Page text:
The introduction of immersive streaming through platforms such as Apple Music and Tidal seems to have gathered a mixed reception in audiophiles circles – perhaps due to the fact that the bitrate for Dolby Atmos is capped at a paltry 768 kbps and listeners are merely “renting” the music rather than actually owning it – but I’d argue there’s a cavalcade of worthwhile exclusive content, including fantastic new Atmos mixes by acclaimed mix engineers like Bob Clearmountain and Steven Wilson.

Though IAA tends to focus primarily on immersive discs and downloads, this is one case where I felt an exception had to be made. Much to the surprise of the audiophile world, Steven Wilson announced on social media this past weekend that he’d remixed The Grateful Dead’s classic 1970 album American Beauty in Dolby Atmos.

Unsurprisingly, Wilson’s Atmos mix is absolutely incredible. What he’s achieved is simply remarkable, especially for an album of this vintage. Nearly every instrument is assigned to its own speaker for an ultra-wide immersive presentation, yet the massive soundstage still gels and retains the feel of the original stereo mix.

Drums and bass hold down the fort upfront, while additional instrumentation like guitar, piano, and organ fill out the side and rear surround speakers. Electric guitar solos in “Sugar Magnolia” and “Til The Morning Comes” appear directly behind the listener’s head.

Lead vocals are isolated in the center speaker, creating the impression of the singer being in the same room as the listener. The height speakers are engaged aggressively as well, typically for harmony vocals and David Grisman’s mandolin.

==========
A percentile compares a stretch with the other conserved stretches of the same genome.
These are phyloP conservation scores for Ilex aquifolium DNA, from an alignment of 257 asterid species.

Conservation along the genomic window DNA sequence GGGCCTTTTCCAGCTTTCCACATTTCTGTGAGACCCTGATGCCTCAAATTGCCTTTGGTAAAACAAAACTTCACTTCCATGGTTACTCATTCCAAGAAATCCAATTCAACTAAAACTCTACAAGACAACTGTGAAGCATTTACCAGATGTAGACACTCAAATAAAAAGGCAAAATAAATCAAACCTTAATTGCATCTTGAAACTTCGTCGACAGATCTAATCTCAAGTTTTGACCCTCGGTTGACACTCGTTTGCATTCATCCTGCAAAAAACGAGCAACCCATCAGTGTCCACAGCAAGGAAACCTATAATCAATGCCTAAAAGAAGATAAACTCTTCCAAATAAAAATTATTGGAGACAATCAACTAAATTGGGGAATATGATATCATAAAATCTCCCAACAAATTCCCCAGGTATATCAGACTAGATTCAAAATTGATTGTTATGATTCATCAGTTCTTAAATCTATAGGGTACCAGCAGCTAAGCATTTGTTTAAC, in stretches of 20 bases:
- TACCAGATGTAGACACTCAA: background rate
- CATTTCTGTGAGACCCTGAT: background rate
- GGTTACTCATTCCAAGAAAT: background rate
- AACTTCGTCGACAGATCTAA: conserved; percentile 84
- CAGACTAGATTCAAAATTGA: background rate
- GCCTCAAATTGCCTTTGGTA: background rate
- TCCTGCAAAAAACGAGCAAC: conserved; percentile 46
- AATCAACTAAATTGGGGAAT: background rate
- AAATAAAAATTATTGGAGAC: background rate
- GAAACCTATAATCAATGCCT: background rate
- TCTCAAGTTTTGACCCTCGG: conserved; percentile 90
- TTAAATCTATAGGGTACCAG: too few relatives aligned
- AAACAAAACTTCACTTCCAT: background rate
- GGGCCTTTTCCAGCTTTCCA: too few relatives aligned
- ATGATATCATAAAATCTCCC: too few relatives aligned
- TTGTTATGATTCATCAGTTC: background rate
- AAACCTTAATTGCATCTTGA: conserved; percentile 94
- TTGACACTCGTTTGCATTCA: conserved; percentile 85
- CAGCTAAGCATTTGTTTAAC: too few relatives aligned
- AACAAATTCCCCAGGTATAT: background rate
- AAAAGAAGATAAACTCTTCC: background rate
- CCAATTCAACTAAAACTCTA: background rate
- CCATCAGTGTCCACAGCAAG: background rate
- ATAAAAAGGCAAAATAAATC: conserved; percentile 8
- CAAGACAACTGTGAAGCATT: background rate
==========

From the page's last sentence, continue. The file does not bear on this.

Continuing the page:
The Atmos mix not only highlights how well the album was recorded, but also the surprisingly dense nature of the production. Though The Grateful Dead’s music is obviously not as complex as some of the art rock bands Wilson has mixed in 5.1 and Dolby Atmos – recent examples include King Crimson and Tears For Fears – some of these songs have what sounds like at least three rhythm guitar parts going at once, plus solos and multi-part vocal harmonies.

Every last detail is now revealed, including previously-obscured instrumentation such as the organ popping up in the rear surround speakers in “Truckin’” and the piano in the rear right height speaker throughout “Friend Of The Devil.”

With so many Atmos mixes using the height speakers primarily for “you-are-there” ambience and the odd directional sound, it’s refreshing to instead hear them deployed as an integral part of the overall soundstage. David Grisman’s mandolin arcing over the listener’s head during the chorus of “Ripple” is one of those magic moments that only Dolby Atmos can deliver. Jerry Garcia’s pedal steel solo towards the end of “Candyman” comes blasting from the front heights, while Howard Wales’ organ simultaneously appears in the rear heights.

“Attics Of My Life” is perhaps the highlight of the Atmos presentation, with different voices positioned in all four height speakers for a cathedral-like sphere of sound. This track is slightly marred by the low bitrate though, I was able to detect some high-frequency artifacting in the top speakers.